On Thursday, May 7, I attended the opening of the Forest Lawn Museum’s wonderful new show of personal artwork by the great Marc Davis, one of Walt Disney’s famed Nine Old Men.
Located high on a hill within the Forest Lawn Memorial Park (a cemetery for those of you not familiar with Los Angeles) in Glendale, California, the museum often hosts the most amazing rotating art exhibits of work by local artists. It is probably one of the best “secrets” of the LA art community having featured exhibits by animator John Pomeroy, pop artist David Willardson, a wonderful Tiki exhibit with traditional carvings from the islands as well as work done for Disney’s Tiki room and the very current artist Josh Agle better known as Shag, and even recently an exhibit of work done by and for blind folks. And it’s always free.
If you are not familiar with Marc Davis’ name, you certainly are familiar with his work. As an animator at Disney, he was responsible for such characters as Flower from Bambi, Alice from Alice In Wonderland, Briar Rose and Maleficent from Sleeping Beauty, Tinker Bell from Peter Pan, and even Cruella De Vil from 101 Dalmatians. And if you’ve ever visited Disneyland, you’ve seen the results of Marc’s design work in The Enchanted Tiki Room, Pirates of the Caribbean, The Haunted Mansion, It’s a Small World, and The Jungle Cruise to name a few.
I had the pleasure of chatting with Marc several times before his passing back in 2000. I worked for Disney Feature Animation at the time, and Marc, together with his wife and fellow Disney Legend herself, Alice, would come give talks to us at lunchtime. Marc loved to talk, and often would go off on an unplanned rabbit trail which we rarely minded as every story he had to tell was so riveting.
The art in this current exhibit is Marc’s personal work that has hung in the home he shared with Alice for many years. Made up of almost 100 pieces, the work represented is from the 1930s all the way through the 1980s. His amazing sense of design, style, color and boldness is evident in a variety of subject matter, many of which were influenced by his world travels. Pencil, oils, gouache, watercolor – you name it, there was probably a hint of every medium present in this show – even wireframe sculpture!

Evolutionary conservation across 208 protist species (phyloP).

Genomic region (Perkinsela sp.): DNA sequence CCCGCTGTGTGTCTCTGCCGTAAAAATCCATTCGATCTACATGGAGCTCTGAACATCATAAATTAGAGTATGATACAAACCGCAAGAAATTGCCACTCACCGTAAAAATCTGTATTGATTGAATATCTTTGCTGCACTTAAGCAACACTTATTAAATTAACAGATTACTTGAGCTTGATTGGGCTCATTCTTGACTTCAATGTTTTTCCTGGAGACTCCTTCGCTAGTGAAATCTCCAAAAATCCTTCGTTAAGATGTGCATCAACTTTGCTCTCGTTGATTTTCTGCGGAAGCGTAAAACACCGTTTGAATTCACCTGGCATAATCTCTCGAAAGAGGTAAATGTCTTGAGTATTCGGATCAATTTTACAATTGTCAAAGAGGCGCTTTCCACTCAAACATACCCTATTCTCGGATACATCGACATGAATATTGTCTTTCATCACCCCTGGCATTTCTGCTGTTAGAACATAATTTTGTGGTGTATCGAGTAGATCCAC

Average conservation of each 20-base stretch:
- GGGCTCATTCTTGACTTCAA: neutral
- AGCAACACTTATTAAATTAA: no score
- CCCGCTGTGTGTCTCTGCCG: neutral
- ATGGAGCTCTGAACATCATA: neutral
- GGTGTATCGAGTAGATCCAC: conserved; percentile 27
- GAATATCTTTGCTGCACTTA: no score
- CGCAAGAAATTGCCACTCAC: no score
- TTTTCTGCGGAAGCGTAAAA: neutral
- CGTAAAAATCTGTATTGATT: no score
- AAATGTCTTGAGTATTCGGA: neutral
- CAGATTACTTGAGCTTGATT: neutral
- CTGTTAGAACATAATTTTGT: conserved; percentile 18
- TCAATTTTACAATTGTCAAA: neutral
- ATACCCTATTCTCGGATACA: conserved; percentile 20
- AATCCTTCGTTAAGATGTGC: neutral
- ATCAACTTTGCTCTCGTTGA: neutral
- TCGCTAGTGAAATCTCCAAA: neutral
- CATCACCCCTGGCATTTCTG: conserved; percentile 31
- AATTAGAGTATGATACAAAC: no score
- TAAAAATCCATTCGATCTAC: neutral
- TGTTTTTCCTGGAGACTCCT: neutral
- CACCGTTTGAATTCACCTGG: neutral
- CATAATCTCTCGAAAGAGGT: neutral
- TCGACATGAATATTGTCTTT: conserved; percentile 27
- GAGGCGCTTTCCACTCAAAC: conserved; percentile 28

The opening of a show is always fun. Good art, a little food, live music, and lots of friends and colleagues were in attendance. One might have seen illustrator William Stout, Roger Gould from Pixar, Disney animators Andreas Deja and Pres Romanillos, Mulan co-director Tony Bancroft, Frank Thomas’ (another of the Nine Old Men) son Ted, Disney guru Bill Matthews, animation folk Tom & Pat Sito, Bob Kurtz, ASIFA-Hollywood President Antran Manoogian, voice of Wendy (Peter Pan) and Alice Kathryn Beaumont, the legendary 99-year-old Tyrus Wong (Bambi conceptual artist), and even folks from Studio Ghibli in Japan.
If you will be in the Los Angeles area between May 8 and July 26 of 2009, make this a must-stop on your list of things to-do! Please check out the details of this show at the Forest Lawn Museum’s website! And if you would like to know more about Marc Davis and the other eight of the legendary Nine Old Men, I highly recommend John Canemaker’s book published in 2001 titled Walt Disney’s Nine Old Men & the Art of Animation.